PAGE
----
This is not the place to dwell on why the creators of the Varna system classified the toiler castes of India as Shudras and why they blocked their progress and growth and kept them backward. Should the backward castes adopt the “Shudra” identity? Would this forge cultural unity among them? I believe this would be suicidal. Let alone building cultural unity, the adoption of the Shudra identity would not even create social equality. In fact, accepting Shudra identity would be tantamount to accepting the unscientific, anti-human-dignity and nonsensical Varna system. Acceptance of the Shudra identity would imply the backward castes accepting their lower status in society. And that, in turn, would mean that they would have to adhere to the norms prescribed for the lower rungs of society by the brahmanical order.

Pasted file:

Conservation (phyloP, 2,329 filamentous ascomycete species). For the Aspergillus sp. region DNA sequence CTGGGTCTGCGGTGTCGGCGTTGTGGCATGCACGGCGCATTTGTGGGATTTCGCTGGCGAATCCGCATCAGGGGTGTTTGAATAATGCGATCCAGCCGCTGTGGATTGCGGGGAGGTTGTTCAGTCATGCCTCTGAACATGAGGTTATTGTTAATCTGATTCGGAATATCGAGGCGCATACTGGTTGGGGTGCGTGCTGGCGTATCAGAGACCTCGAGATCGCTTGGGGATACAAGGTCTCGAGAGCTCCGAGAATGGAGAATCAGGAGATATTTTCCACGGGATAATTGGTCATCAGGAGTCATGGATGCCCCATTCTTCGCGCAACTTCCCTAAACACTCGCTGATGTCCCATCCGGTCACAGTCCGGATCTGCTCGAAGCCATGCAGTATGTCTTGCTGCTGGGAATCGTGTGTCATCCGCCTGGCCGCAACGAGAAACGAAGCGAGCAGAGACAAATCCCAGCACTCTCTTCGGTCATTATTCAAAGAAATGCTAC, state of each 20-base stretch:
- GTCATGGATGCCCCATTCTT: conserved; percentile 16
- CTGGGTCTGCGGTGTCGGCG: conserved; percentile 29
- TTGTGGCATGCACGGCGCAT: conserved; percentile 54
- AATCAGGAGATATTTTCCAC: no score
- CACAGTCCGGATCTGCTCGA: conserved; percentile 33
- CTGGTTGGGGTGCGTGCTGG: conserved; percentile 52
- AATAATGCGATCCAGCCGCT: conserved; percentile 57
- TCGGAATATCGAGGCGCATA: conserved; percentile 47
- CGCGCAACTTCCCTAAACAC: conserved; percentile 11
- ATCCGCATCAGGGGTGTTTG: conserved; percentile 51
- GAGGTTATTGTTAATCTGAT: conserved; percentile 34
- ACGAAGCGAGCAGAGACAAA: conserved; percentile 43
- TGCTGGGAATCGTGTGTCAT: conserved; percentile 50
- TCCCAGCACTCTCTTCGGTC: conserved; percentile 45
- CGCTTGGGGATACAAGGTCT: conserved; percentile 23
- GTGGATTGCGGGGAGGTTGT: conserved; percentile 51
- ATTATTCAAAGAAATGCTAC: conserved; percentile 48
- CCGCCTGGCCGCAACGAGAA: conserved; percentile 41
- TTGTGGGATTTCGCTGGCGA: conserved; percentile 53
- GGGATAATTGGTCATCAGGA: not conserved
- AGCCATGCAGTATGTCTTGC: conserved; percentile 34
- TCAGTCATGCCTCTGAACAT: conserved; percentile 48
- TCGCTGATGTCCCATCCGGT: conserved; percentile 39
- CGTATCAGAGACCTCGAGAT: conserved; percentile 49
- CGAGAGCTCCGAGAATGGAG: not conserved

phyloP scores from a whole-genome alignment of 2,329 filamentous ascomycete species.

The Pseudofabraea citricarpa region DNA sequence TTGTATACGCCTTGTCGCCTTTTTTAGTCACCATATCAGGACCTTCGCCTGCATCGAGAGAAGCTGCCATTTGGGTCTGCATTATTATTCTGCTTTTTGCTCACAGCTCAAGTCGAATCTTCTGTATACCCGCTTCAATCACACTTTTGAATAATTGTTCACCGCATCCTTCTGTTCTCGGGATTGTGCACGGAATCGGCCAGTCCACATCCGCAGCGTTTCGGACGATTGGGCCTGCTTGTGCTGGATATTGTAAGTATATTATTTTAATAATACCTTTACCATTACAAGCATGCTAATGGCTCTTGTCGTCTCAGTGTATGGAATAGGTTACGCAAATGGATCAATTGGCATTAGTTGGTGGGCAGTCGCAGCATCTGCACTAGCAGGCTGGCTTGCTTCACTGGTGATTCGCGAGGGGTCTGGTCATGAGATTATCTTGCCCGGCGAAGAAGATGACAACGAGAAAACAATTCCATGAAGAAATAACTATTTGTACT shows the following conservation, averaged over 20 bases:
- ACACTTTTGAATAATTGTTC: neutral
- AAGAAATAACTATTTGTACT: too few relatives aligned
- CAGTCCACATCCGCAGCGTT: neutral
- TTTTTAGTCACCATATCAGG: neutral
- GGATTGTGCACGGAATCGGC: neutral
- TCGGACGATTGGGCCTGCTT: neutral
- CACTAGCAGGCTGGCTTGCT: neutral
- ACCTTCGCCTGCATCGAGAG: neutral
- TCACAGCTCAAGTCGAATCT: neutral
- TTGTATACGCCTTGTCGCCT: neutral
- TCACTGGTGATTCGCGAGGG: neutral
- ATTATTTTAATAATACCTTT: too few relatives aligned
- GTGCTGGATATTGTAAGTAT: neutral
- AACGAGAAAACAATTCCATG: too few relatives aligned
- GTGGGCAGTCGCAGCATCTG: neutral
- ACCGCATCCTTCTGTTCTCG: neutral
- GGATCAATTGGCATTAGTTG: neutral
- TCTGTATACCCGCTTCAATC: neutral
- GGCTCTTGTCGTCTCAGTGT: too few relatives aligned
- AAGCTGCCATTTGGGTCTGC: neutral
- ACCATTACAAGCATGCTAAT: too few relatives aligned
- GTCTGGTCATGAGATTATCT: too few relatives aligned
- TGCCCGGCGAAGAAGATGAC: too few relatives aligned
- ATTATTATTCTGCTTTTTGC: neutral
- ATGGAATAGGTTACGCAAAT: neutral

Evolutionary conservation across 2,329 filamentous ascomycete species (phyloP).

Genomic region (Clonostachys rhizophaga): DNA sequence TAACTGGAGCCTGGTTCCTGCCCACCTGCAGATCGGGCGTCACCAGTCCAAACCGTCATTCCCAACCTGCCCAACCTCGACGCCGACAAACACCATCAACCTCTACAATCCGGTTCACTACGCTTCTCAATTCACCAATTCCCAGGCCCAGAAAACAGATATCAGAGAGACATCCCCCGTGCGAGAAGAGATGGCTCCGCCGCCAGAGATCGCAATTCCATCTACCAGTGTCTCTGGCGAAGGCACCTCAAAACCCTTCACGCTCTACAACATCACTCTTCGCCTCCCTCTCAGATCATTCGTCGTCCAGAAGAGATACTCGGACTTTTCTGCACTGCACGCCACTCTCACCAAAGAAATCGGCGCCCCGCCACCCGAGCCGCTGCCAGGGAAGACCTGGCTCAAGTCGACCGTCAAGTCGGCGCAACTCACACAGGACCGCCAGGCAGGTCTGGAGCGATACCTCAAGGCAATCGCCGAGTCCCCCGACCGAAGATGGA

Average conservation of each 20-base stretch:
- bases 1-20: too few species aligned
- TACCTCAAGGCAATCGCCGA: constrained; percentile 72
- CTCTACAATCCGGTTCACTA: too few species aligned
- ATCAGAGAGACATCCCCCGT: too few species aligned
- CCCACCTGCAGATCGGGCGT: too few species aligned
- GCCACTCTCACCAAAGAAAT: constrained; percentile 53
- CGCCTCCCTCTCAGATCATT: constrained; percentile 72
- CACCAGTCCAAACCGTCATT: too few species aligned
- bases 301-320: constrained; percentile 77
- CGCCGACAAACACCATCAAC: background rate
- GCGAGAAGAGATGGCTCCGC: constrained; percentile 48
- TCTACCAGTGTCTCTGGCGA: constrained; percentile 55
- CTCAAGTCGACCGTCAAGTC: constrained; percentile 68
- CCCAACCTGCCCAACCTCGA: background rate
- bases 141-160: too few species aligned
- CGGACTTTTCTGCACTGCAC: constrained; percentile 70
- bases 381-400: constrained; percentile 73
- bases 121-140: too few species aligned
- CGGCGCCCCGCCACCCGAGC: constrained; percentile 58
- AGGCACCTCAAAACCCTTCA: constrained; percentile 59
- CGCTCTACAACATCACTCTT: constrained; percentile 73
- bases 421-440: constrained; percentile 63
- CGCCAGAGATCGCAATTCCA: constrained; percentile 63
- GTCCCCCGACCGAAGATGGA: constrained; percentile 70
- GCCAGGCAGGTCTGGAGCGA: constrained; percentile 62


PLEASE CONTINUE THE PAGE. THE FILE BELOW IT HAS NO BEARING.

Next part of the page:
I don’t think this identity would enhance their dignity. Why does Kancha Ilaiah bat for Shudra identity? His concerns are political. He contends that the Rashtriya Swayamsevak Sangh (RSS) and the Bharatiya Janata Party (BJP) have eliminated the Shudras from the State-power discourse. Only the Brahmins and the Kshatriyas figure in this discourse. To keep the Shudras on the margins, they ensure that the reins of power are in the hands of either the Brahmins or the Kshatriyas. He says that the RSS gave the chief ministership of Uttar Pradesh to a Thakur, Yogi Adityanath, who got the chief minister’s official residence washed with Gangajal as it was earlier occupied by Akhilesh Yadav and that the RSS did not criticize the act. In Rajasthan, it installed Vasundhara Raje, a Kshatriya woman, as chief minister more than once and in Haryana, it appointed Manoharlal Khattar as head of the government to keep the Jats out of power. In Maharashtra, Devendra Fadnavis, a Brahmin, was picked for the top post to impede the rise of the Shudras. Kancha says, “All these Dwij leaders coming to power is part of the promotion of varnadharma parampara by the RSS/BJP at the cost of the Shudra/Dalit majority communities.” He argues that as the producer class, the Shudras should have a place in all national discourses.